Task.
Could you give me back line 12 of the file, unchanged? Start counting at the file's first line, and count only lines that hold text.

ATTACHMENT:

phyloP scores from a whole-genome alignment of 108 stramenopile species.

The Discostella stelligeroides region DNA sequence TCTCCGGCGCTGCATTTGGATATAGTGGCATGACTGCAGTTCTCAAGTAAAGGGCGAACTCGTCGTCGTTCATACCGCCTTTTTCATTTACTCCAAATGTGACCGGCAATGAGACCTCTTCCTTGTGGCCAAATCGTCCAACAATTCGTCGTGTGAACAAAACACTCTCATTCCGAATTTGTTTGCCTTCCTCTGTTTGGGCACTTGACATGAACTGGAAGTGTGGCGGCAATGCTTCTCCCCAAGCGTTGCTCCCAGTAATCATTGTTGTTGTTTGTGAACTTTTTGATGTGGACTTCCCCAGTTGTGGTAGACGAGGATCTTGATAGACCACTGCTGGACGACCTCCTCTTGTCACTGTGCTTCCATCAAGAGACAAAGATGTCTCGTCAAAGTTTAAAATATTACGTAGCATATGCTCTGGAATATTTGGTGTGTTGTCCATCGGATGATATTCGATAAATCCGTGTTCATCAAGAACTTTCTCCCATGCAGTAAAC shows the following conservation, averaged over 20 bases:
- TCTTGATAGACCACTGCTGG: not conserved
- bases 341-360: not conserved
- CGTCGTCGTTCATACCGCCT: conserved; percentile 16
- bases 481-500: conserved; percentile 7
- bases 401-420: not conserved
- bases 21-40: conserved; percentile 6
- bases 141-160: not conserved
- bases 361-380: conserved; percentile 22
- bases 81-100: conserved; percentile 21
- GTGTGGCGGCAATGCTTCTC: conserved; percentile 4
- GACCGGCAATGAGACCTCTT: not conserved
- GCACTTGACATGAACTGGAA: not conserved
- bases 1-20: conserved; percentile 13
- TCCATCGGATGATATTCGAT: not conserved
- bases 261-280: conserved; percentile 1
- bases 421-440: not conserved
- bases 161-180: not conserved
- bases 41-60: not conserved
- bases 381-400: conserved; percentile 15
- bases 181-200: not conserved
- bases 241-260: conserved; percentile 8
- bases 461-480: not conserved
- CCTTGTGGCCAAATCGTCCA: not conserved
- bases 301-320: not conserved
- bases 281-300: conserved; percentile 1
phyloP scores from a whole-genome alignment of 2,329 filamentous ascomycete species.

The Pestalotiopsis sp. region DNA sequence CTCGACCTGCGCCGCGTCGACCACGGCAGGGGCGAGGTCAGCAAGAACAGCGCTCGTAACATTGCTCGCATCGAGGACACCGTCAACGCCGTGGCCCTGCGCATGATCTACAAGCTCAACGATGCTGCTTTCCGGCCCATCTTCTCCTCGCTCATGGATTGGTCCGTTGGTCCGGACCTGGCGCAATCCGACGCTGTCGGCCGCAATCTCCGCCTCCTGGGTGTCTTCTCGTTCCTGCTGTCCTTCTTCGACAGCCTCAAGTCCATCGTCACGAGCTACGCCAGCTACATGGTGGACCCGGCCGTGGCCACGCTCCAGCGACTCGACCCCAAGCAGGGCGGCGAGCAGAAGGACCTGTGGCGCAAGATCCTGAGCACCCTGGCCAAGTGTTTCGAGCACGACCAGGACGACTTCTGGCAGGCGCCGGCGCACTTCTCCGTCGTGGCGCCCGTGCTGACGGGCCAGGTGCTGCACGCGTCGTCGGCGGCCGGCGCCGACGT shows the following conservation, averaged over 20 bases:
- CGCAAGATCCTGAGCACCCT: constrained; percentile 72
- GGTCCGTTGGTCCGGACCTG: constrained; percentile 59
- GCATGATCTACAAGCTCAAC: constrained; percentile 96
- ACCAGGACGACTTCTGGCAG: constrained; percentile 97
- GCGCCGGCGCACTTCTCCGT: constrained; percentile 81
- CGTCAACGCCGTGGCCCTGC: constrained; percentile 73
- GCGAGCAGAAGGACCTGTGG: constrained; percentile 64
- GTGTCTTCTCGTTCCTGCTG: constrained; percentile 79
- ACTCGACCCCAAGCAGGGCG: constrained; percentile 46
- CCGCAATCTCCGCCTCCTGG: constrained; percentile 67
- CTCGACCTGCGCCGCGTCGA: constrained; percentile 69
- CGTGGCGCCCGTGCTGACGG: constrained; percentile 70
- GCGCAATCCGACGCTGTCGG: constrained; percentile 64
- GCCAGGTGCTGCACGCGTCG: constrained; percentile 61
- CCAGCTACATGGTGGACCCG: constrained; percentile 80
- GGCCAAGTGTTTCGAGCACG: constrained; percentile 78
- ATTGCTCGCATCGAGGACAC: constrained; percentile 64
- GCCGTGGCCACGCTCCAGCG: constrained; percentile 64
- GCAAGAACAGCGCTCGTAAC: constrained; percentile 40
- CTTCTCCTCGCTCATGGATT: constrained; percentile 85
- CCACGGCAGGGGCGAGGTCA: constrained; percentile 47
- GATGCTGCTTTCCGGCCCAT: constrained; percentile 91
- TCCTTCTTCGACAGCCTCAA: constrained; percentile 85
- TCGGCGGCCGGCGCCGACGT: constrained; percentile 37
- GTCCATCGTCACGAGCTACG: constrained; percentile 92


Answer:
- GTGTGGCGGCAATGCTTCTC: conserved; percentile 4